The Ministry of Defence (MoD) has announced plans to work with TechVets on training people leaving military service for careers in cyber security and technology.
It said it will collaborate with the not-for-profit venture, which specialises in the field, after they signed the Armed Forces Covenant.
The agreement will look to increase the numbers of cyber veterans, by having TechVets work with the MoD’s Career Transition Partnership, which provides service leavers with training and education opportunities whilst transitioning out of the armed forces.
Minister for Defence People and Veterans Tobias Ellwood said: “Veterans have unique skills and experiences, gained from their time in the armed forces, which means they contribute a lot to society.
“It’s fantastic that TechVets will provide opportunities for veterans to apply their considerable talents to the cyber security field, which is playing an increasingly vital role in keeping this country safe.”
The MoD said that currently only 4% of veterans are working in tech and cyber, compared to 24% of non-veterans.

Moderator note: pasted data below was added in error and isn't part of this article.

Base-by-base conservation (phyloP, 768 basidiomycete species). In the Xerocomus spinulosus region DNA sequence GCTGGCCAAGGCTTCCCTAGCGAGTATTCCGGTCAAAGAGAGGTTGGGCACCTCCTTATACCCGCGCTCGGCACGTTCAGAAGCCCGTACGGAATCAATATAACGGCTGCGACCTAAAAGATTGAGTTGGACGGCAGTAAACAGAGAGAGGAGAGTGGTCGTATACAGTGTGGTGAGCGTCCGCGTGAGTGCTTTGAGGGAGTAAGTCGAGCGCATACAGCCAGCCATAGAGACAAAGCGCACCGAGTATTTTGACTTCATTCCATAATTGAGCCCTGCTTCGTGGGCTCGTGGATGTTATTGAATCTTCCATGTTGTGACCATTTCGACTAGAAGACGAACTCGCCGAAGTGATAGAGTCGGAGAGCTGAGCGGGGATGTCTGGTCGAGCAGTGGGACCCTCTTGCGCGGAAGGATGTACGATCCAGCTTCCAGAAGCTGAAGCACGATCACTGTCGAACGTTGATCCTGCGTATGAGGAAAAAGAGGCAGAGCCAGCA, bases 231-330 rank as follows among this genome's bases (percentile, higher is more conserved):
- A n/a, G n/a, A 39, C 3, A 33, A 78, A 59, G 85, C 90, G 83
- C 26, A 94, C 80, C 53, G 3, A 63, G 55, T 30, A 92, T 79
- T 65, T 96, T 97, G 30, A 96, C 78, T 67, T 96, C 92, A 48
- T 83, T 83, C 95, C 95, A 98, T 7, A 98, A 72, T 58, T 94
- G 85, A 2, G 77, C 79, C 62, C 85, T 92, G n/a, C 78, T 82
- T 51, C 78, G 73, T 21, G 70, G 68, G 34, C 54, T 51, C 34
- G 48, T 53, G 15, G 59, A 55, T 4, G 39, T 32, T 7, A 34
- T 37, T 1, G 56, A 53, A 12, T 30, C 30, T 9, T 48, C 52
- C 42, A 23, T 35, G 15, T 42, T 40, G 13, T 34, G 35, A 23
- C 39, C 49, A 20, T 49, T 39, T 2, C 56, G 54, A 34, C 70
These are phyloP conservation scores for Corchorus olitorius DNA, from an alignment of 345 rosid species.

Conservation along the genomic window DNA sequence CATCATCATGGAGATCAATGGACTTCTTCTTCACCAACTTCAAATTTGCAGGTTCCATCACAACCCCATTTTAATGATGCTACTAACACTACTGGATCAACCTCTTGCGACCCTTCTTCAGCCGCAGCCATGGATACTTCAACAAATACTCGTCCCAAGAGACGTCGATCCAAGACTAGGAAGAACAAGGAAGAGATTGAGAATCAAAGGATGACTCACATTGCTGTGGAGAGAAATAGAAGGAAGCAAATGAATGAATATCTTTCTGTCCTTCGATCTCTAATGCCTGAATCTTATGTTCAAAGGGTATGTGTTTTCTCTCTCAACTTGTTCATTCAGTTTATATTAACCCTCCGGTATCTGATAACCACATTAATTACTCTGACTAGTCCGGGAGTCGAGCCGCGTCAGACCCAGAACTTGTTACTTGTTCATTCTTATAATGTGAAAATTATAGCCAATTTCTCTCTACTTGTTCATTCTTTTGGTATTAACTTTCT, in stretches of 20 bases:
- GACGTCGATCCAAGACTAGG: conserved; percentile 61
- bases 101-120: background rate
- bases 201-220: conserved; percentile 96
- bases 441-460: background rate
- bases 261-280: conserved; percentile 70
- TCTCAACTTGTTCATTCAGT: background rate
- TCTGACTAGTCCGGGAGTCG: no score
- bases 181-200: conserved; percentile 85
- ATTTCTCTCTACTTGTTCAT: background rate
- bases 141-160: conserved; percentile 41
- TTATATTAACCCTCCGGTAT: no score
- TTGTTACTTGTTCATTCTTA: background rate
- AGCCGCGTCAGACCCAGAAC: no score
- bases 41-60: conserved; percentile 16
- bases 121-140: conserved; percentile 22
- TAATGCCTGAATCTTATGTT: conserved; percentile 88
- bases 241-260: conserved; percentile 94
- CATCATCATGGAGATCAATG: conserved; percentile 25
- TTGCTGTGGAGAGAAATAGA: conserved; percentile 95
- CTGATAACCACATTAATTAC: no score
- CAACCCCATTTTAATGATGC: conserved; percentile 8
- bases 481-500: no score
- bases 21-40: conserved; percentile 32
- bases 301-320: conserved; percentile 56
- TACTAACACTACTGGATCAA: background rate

The Armed Forces Covenant delivery partners include businesses and trade bodies, charities and community organisations, local authorities and government departments. Signatories tailor their own pledges to support the community and implement these promises through their choice of policies, services, and projects.
TechVets has made a number of pledges, including working with the MoD’s Career Transition Partnership to provide training and employment for veterans in technology and cyber security sectors of the economy, and supporting their employees’ service as members of the reserve forces by accommodating their training and deployment.
Image:Defence Minister Tobias Ellwood and TechVets co-founder Mark Milton sign the Armed Forces Covenant.